Yo le doy a Juan cinco dólares.
I give him (John) five dollars.

Les pregunto a ellos si quieren ir.
I ask them if they want to go.

Le pido a mi jefe un aumento.
I ask my boss a raise.
As you can see in the preceding examples, the addition of a + a noun or pronoun neither replaces nor adds necessary information. Thus, technically, it is redundant.
Since the redundant prepositional phrase is not necessary, why do we add it? One reason is that the third-person noun or pronoun helps us clarify the ambiguous, pronoun le. Another reason is that the prepositional phrase adds emphasis to the noun or pronoun. In other words, they help each other

Indirect Object Pronouns with gustar

There is a group of Spanish verbs which, to the native English speaker's notion of sintax, work in reverse. The most commonly used of this verbs is gustar (to be pleasing to), hence the title of this section.
While in English, one says "I like the bread," in Spanish, to get this same message across, one says, "Me gusta el pan," which literally means, "The bread is pleasing to me". The bread is now the subject, and “I” has become the indirect object. Because of the bread is pleasing to me - remember that the indirect object often contains or implies the preposition to - we will need the indirect object pronoun in this sentence, as well as in all sentences that use the verb gustar (and the other verbs that operate in the manner of gustar).
The key to the verbs in this section is to remember that they nearly always operate in the third-person singular and plural forms. The things being discussed have their effect on people: Chicago fascinates me; traffic bothers you; autobiographies interest her; money is not important to him.
To work with gustar, and verbs like it, you will use the following recipe:
Indirect object pronoun + third-person (singular or plural) verb + noun(s).

Singular Subject (noun) Plural Subject (noun)
Me gusta la pintura. Me gustan las pinturas. I like the painting(s).
Te gusta el anillo. Te gustan los anillos. You like the ring(s).
Le gusta el zorro. Le gustan los zorros. He/She likes the fox(es).
Nos gusta la culebra. Nos gustan las culebras. We like the snake(s).
Os gusta la lámpara. Os gustan las lámparas. You like the lamp(s).
Les gusta el reloj. Les gustan los relojes. They like the clock(s).

Other Verbs That Take the Indirect Object Pronoun

There are several Spanish verbs that operate in the manner of gustar - that is, they take the indirect object pronoun and demonstrate the effect that something or someone has on a person.
The most common of these verbs include the following:

bastar to be sufficient / enough to; to suffice
caer bien (mal) to like (dislike); to go well (badly) with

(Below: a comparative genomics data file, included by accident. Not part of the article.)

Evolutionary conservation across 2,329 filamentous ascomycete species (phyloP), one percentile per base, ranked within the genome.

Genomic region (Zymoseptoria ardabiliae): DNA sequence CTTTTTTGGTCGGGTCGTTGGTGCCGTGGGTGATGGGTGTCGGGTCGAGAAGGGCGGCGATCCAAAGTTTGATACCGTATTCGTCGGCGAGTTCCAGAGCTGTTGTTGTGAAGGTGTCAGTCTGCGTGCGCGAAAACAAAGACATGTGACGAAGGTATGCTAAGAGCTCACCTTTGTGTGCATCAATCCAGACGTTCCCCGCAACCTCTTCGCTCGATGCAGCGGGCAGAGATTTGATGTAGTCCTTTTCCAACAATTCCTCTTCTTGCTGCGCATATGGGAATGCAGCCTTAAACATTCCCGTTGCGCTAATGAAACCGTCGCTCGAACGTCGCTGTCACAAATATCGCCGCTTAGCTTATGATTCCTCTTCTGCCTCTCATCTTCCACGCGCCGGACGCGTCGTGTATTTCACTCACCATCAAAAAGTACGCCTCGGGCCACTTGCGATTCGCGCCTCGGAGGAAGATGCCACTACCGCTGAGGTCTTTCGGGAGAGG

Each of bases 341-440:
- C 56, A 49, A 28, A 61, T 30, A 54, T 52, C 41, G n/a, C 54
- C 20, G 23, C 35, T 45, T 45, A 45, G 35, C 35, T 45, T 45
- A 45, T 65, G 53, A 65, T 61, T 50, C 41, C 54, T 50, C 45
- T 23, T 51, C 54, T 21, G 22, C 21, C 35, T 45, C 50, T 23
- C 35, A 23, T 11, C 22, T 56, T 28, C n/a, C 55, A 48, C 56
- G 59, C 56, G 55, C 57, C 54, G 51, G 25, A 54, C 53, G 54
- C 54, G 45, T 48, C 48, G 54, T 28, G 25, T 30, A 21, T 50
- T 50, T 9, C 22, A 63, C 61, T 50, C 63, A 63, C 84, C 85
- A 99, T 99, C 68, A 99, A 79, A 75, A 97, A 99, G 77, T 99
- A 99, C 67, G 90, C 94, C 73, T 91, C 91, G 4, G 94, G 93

disgustar to be disgusting to; to "hate" (a thing)
doler (o -> ue) to be painful to, to hurt
encantar to be enchanting to; to "love" (a thing)
faltar to be lacking of; to be missing to; to need (a thing)
fascinar to be fascinating to
importar to be important to
interesar to be interesting to
molestar to be bothersome to; to bother
parecer to seem; to appear to
sobrar to be left over to; to be in surplus
volver (o ->ue) loco/a to be crazy about or for (more intense than encantar)

Reflexive Object Pronouns

Reflexive pronouns are tiny words that carry the power to change the meaning of a sentence.

Persona Pronombre de Objeto Directo Equivalente
Yo ME me
TE you
Él/Ella/Usted SE Him/her/you/it
Nosotros (as) NOS us
Ellas/Ellos/Ustedes SE them/you

The principal function of the reflexive object pronoun is to indicate that the action being performed isn't going anywhere. If Jane washes her hair; her action has extended to you; thus, the action is not reflexive. However, when Jane washes her own hair, the action, which was begun by Jane, stays with Jane. Thus, in this case, the verb “lavarse”, which means "to wash," is reflexive and it requires a reflexive object pronoun.

Jane te lava el pelo. Jane se lava el pelo.
Jane washes your hair. Jane washes her hair.
(literally, Jane washes the hair on you.) (literally, Jane washes the hair on herself.)

Reflexive Verbs in Powder Room

Many of the standard reflexive verbs refer to the things we do routinely every day to prepare ourselves. The following are among the most common reflexive verbs in this category:

afeitarse to shave oneself
bañarse to bathe oneself
cepillarese to brush oneself
ducharse to take a shower
lavarse to wash oneself
peinarse to comb oneself (one's hair)
pesarse to weigh oneself
secarse to dry oneself

Note that whe mentioning a body part, you use the definite article (el, la, los, las) instead of the possessive adjective (mi, tu, su, etc.). The reasons for this are twofold: first, if you are washing the hair on you, it has to be your hair, so it is redundant to use the possessive adjective; second, many native Spanish speakers consider it poor taste to mention directly one's body parts.